London Diary – A perfect birthday on Isle of Skye!

(A fore note: Although shamefully delayed, so glad I did not give it up. Writing this travelogue was to some degree reliving the joy and excitement of the journey itself.)

Jun, 2017

I had been asked many times, “have you been to Scotland yet?” Now, I can finally answer, “yes, yes, yes.” We made it to Scotland this Jun. So glad we did too, Scotland is beautiful and its highland is simply breathtaking. Endless mountains, valleys, lochs, and castles in-ruin or intact, there is a picture everywhere you turn. Scottish highland is the most scenery concentrated place I’ve ever been.


We opted to try the train. The ride from London Kings Cross Station to Edinburgh Waverly Station was an interesting four hours’ journey. Apart from the countryside, Durham, New Castle and Royal Border Bridge are some of the lovely sights on the path. The track is right by the sea near the border, visibility was however extremely poor at the time due to the dense fog. As soon as the train veered away from the sea, the fog lifted and sky cleared.

Tre train ride was a nice little warm up for the journey ahead. Once in Edinburgh, we were ready to pick up a rental car. To our dismay however, there was a huge kerfuffle with the reservation. We tried multiple rental company before we finally got a car. Not a pleasant start. Luckily, it was back to smooth running in Edinburgh after that.

Picturesque surrounding hills, grand monuments, awe inspiring castles, clean and neat neighborhoods, Edinburgh is lovely, and vibrant with an interesting mix of people and variety of dining options. Most iconic would probably be formidable Edinburg Castle located on Castle Hill. Overlooking the city it is truly amazing and enjoys stunning views far beyond. Outside of main entrance to the castle is where the famous Royal Mile begins. Right at this western end of the Royal Mile there are a couple of fun things to do. Whisky Experience offers tour with tasting and a visit to its stunning Whisky collection, where you find the oldest bottle in the collection from 1897 and a 50 year old Balvenie valued at £27,500. It is interesting even if you are not a Whisky drinker. Across the street is Camera Obscure, which is fantastic fun for young and old alike. The rest of the Royal Mile is lined with more landmarks, shops and restaurants.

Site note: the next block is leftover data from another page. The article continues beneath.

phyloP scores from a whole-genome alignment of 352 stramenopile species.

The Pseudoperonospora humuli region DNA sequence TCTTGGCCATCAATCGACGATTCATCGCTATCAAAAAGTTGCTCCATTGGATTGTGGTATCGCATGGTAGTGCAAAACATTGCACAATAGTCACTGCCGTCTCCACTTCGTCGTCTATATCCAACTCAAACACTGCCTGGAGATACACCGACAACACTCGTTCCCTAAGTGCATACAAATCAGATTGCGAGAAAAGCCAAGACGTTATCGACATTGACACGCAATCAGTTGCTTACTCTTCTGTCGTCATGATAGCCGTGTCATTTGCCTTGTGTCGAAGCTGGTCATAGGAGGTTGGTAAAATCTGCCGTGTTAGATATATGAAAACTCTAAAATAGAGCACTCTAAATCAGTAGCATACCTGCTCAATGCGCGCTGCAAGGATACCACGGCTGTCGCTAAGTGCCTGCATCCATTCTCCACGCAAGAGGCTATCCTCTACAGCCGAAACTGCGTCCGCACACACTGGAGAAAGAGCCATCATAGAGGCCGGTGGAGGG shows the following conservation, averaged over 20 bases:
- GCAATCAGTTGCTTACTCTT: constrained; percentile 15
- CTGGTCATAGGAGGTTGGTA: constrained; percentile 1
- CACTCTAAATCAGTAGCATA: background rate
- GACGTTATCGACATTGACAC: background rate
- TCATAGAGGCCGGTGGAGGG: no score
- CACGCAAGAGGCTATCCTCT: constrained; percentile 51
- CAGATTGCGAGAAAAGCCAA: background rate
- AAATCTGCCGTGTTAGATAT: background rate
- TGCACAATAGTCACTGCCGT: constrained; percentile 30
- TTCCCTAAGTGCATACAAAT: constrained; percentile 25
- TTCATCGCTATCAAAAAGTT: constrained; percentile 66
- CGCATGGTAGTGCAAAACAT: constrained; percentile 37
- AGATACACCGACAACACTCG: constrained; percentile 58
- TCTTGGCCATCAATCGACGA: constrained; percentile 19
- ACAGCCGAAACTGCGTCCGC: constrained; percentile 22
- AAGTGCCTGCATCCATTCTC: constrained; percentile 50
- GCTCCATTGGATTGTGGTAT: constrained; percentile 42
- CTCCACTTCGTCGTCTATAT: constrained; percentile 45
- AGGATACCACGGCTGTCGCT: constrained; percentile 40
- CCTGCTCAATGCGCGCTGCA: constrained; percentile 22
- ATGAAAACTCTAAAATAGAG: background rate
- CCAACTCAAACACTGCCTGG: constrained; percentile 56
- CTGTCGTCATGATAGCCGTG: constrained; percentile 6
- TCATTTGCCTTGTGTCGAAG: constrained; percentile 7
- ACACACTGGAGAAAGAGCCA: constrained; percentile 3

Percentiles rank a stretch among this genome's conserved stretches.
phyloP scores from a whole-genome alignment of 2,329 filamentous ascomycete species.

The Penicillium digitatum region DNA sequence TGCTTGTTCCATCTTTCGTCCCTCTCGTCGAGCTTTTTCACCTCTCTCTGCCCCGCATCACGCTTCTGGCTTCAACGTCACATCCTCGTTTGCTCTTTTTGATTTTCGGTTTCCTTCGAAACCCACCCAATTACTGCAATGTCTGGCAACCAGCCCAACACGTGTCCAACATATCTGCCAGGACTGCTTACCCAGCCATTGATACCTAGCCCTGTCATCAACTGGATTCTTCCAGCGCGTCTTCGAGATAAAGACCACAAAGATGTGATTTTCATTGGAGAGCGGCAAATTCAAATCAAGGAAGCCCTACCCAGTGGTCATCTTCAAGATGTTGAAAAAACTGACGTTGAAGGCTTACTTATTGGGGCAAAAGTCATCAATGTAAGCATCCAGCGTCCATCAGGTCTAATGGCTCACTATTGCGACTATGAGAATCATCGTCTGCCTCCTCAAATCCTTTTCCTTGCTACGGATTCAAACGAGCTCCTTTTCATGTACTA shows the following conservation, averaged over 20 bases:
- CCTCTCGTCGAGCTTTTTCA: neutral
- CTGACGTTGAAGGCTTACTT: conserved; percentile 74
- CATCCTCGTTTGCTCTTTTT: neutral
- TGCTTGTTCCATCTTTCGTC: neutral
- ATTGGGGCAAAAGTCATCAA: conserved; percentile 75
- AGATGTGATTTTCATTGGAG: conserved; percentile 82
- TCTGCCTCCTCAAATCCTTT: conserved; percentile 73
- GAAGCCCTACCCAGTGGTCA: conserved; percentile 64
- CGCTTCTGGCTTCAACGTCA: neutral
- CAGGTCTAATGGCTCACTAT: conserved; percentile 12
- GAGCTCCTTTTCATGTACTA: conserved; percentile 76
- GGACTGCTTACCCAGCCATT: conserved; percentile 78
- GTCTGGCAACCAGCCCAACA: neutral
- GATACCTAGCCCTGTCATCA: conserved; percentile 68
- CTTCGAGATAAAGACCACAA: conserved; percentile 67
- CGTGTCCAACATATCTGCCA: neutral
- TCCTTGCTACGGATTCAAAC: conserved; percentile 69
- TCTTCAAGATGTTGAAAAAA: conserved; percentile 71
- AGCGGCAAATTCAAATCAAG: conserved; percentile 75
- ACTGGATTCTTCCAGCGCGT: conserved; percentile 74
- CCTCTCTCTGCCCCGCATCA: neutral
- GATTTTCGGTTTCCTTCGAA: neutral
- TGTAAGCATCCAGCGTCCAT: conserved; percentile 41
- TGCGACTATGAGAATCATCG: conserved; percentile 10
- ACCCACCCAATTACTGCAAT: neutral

This slideshow requires JavaScript.

Views from Calton Hill is far reaching and rewarding, including a perfect view of the hills known as Arthur’s seat and that of Edinburgh’s dry skiing slope. Nelson Monument is open and visitors can climb up to the top for panoramic views of the city and beyond. While up at the hill, I spotted a colossal shaft of cloud hung in the distance over the bay north of the hill, my first spotting of an isolated shower in its entirety, cool phenomenon. National Monument is a popular spot on the hill. It is not easy to get up to its terrace, probably not allowed, but it deterred not the group of high school or college aged youth who gathered on the terrace, later changed into black robes and started singing. Alas they were shortly afterwards stopped by pouring rain. Luckily we had finished our visit to Calton Hill by then.

This slideshow requires JavaScript.

P.S. Don’t be afraid to try Hagis. The Cellar Door serves a delicious Hagis starter dish.

Rosslyn Chapel

I learnt of the 15th century Chapel from a BBC documentary. Everything about it is fascinating, and its story of being featured in Dan Brown’s Da Vinci Code, which in turn put it on the global tourist track and helped bring in the fund to restore it, piqued my curiosity further.

In about 30 minutes we reached Rosslyn Chapel south of Edinburgh. Though small the chapel is truly magnificent. Almost every inch of its surface inside is covered with beautiful carvings, ranging from simple to intricate but all riveting. An introduction is given regularly inside the chapel. Sit in one of those, it is informative, well delivered and makes the visit so much more interesting. Take one of the brochure and take your time to find all the featured carvings. Photos are not allowed inside.

Before you leave, don’t forget to visit the partly ruined Rosslyn Castle close by. Situated in a secluded spot on a cliff and reached only by a draw bridge, the ruined castle is evocatively beautiful.

This slideshow requires JavaScript.

Loch Lomond

Weather that had been mostly sunny while in Edinburgh turned unfavorably the morning we were heading towards Isle of Skye, it was grey and rainy. I expected not much for the 6 hour drive ahead of us. I was however pleasantly surprised.